Year in review header

A Year in Review at ICC

As we come to the end of another year, we wanted to take the time to share some of our favorite moments and highlights from 2018 to give you a sneak peek at what a year in a culinary school looks like! From eliminating the emission equivalent of 400 cars through our Meatless Monday initiative, to celebrating the 19 alumni, and dean, awarded Michelin Stars for their tireless efforts, we’re reflecting on another great year at ICC. Check out our year in review below and join us in ringing in 2019—which marks the 35th Anniversary of the International Culinary Center!

CountriesOver the past 35 years, our students have come from more than 90 countries around the world. During 2018, students traveled thousands of miles from 30 different countries to attend our school in New York City. Some of the many countries they traveled from include the Philippines, Sweden, Puerto Rico and Japan!

In addition, our students traveled from over 200 cities in this year alone. From Anaheim, CA and Austin, TX to even Huixquilucan, Mexico, students attend ICC from so many diverse places!

Michelin starsSince 2005, the first year U.S. restaurants were eligible for Michelin Stars, our alumni and deans have been awarded 150+ Michelin Stars. Just a few weeks ago during the announcement of the 2019 recipients, ICC deans and alumni were awarded another 28 combined Michelin Stars for their outstanding work in the industry.

James Beard awardsKnown as the Oscars of the food world, the James Beard Awards celebrate the best in restaurants, chefs, food media, cookbooks and more! This year, our alumni and deans were nominated for an astounding 19 James Beard Awards!

New york timesThe New York Times has been an institution in national and local news, current events, and culture—especially food & dining—since 1851. This year, the New York Times wrote 100 articles about ICC alumni, deans and chef-instructors! Check out our monthly ICC In the News articles to stay connected each month.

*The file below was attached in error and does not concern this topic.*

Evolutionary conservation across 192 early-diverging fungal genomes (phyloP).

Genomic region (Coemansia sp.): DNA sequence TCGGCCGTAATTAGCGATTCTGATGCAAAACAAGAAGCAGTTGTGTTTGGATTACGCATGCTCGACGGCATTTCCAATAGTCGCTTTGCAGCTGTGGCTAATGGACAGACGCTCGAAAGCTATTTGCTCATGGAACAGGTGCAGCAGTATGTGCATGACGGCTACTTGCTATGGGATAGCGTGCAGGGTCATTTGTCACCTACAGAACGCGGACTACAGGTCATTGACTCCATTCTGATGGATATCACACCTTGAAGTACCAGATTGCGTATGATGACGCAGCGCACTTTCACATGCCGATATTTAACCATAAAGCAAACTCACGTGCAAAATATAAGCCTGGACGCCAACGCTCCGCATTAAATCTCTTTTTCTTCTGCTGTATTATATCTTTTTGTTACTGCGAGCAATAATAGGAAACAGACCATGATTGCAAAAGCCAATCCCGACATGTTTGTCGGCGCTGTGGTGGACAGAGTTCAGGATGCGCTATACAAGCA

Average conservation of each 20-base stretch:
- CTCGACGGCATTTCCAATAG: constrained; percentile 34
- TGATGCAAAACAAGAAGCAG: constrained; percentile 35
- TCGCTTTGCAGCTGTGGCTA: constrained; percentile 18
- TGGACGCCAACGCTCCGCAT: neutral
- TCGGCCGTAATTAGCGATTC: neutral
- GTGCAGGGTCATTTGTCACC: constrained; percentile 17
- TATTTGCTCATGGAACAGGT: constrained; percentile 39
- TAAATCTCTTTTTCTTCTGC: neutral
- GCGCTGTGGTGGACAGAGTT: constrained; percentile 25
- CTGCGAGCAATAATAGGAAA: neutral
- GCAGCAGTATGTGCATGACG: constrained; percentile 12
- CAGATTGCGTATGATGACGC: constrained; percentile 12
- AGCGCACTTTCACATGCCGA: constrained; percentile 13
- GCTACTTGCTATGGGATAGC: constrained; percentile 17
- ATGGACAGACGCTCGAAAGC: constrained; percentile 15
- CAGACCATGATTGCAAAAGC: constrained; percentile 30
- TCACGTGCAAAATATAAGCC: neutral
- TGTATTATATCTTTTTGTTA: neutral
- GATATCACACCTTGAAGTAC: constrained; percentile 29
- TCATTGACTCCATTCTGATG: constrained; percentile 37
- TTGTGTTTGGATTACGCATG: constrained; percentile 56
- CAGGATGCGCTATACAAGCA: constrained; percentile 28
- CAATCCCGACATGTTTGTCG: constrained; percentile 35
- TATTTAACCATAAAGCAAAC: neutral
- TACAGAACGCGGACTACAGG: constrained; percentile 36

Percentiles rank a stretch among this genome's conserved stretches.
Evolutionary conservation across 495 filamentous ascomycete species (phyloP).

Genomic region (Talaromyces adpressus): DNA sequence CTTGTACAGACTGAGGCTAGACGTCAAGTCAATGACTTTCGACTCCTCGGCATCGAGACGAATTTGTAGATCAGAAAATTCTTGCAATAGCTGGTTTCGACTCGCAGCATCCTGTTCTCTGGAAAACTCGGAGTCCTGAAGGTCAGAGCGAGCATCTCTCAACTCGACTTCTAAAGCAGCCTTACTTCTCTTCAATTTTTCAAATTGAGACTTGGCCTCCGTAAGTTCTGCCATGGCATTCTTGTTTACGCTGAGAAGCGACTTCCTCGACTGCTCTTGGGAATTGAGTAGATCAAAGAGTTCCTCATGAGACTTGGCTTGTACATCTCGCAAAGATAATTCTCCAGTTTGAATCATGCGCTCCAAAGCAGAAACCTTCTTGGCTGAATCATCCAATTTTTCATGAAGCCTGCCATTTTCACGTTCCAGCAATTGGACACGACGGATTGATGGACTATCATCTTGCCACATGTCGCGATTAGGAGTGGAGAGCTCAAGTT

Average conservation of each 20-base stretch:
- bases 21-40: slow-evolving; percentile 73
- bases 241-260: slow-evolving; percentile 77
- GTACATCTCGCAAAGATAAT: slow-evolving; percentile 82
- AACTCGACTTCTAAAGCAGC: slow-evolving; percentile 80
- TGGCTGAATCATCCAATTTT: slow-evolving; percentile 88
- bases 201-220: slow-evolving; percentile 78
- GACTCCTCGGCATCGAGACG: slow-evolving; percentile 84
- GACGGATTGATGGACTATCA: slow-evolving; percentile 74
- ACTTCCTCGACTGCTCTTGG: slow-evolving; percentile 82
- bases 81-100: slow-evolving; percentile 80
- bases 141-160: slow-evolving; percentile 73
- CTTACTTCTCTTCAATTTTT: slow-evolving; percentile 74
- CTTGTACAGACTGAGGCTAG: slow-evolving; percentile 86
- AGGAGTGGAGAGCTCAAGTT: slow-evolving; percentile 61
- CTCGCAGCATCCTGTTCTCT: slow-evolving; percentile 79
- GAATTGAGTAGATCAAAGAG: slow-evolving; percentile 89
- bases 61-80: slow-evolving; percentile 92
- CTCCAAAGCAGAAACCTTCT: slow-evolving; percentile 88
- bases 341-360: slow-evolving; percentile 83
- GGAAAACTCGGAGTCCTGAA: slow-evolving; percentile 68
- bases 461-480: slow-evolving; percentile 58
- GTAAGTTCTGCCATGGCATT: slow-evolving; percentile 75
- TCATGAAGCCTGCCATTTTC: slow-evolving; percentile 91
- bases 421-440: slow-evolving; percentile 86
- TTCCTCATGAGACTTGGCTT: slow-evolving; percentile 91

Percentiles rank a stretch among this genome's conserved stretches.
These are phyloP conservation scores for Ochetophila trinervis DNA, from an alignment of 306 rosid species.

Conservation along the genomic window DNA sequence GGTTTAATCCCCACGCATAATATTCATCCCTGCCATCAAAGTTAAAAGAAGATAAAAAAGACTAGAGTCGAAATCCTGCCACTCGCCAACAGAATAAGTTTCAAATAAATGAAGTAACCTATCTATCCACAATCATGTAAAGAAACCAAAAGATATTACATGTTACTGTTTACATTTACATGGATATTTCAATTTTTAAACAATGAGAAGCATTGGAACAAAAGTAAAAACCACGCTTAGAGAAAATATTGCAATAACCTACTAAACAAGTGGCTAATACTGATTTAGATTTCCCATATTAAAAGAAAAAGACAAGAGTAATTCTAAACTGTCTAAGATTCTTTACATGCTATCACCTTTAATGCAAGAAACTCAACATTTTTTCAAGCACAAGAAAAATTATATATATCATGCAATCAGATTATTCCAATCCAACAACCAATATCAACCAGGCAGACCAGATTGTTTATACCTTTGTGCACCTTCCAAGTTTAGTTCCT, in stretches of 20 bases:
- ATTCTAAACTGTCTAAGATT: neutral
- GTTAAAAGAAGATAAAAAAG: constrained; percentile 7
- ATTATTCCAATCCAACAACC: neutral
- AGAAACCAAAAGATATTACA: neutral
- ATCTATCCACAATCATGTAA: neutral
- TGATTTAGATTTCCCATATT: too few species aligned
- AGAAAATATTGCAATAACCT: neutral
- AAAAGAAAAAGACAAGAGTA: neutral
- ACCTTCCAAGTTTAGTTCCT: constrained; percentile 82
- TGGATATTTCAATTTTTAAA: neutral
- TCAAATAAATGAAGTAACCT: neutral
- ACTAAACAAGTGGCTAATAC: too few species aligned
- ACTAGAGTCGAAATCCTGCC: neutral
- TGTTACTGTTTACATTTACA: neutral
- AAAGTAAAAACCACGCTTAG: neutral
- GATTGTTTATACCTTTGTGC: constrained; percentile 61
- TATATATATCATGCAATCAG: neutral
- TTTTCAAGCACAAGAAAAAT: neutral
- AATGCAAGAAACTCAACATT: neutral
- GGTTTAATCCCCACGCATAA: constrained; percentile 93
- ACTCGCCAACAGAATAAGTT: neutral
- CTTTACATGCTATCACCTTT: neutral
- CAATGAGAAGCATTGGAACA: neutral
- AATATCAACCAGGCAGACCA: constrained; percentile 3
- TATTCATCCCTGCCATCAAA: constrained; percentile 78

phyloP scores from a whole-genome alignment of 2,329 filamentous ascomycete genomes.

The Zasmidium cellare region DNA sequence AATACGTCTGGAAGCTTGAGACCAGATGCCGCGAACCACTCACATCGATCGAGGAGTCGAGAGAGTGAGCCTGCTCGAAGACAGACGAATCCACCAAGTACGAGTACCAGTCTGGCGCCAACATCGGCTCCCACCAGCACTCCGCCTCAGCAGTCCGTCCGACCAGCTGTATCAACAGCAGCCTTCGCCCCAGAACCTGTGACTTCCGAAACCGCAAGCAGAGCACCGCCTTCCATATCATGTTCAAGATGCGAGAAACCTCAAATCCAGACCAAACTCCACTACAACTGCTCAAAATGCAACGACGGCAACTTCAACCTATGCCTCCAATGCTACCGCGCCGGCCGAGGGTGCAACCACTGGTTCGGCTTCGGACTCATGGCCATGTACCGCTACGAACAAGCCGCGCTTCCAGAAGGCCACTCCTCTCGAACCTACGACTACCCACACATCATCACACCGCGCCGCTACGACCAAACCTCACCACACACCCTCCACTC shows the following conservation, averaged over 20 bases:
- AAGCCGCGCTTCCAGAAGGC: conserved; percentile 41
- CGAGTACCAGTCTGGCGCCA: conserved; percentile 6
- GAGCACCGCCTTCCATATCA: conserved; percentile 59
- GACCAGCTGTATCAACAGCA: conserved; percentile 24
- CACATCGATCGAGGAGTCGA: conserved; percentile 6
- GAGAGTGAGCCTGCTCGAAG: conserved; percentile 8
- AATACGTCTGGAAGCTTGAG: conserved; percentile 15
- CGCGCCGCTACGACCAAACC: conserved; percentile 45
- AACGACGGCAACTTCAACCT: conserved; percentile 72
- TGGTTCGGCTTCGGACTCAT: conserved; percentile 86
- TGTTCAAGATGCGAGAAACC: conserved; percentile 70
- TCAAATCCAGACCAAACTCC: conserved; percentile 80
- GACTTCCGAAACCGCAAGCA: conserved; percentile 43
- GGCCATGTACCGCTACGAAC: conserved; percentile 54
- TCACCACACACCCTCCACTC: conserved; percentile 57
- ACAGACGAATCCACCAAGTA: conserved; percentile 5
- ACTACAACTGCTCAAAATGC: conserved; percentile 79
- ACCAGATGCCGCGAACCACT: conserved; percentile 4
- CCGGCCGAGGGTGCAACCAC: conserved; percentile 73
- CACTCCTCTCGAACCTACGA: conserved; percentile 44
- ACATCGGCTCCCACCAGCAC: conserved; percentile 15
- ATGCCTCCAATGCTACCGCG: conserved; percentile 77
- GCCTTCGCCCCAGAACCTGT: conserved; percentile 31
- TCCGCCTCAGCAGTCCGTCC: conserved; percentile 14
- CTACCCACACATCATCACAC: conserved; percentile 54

wine glassesThroughout 2018, 12,600 glasses of wine were poured in our Intensive Sommelier Training program for our budding Sommeliers to taste!

meatless mondayFounded in 2003, Meatless Monday is a movement to eliminate meat from your diet just one day a week to improve your overall health, the nation’s health and the planet! Livestock agriculture accounts for nearly 15% of all greenhouse gasses. By eliminating meat from our family meal each Monday, we saved more than 4,600 pounds of meat in 2018!

CarsGreenhouse gases include carbon dioxide (CO2) from fossil fuels, as well as methane (CH4) and nitrous oxide (N2O) from agriculture and waste. By eliminating meat from our Family Meals once per week, we saved over 4.8 million pounds of greenhouse gases from being emitted into our atmosphere. Since an average car emits 12,000 pounds of greenhouse gases per year, that’s the equivalent of taking 400 cars off the road!

baguettes12,000 crispy on the outside, soft on the inside, French baguettes were baked in our Art of International Bread Baking program in 2018.

eggsMore than 169,000 eggs were used in 2018— from the classic Hollandaise sauce that our Professional Culinary Arts students learn to make in Level 1 of the program, to the 6 egg yolks that it takes to make a lemon meringue pie in Level 1 of our Professional Pastry Arts program, eggs are a daily staple of our programs!

demosAvailable to ICC students and alumni, our series of chef demonstrations, tastings, book signings, and business workshops are a way to enrich your education outside of the kitchen. Over the course of 2018, we held 58 different events—that’s more than one a week!—including a chef demonstration from world-renowned Chef Joan Roca, a discussion & book signing with our alumna Christina Tosi, and many more!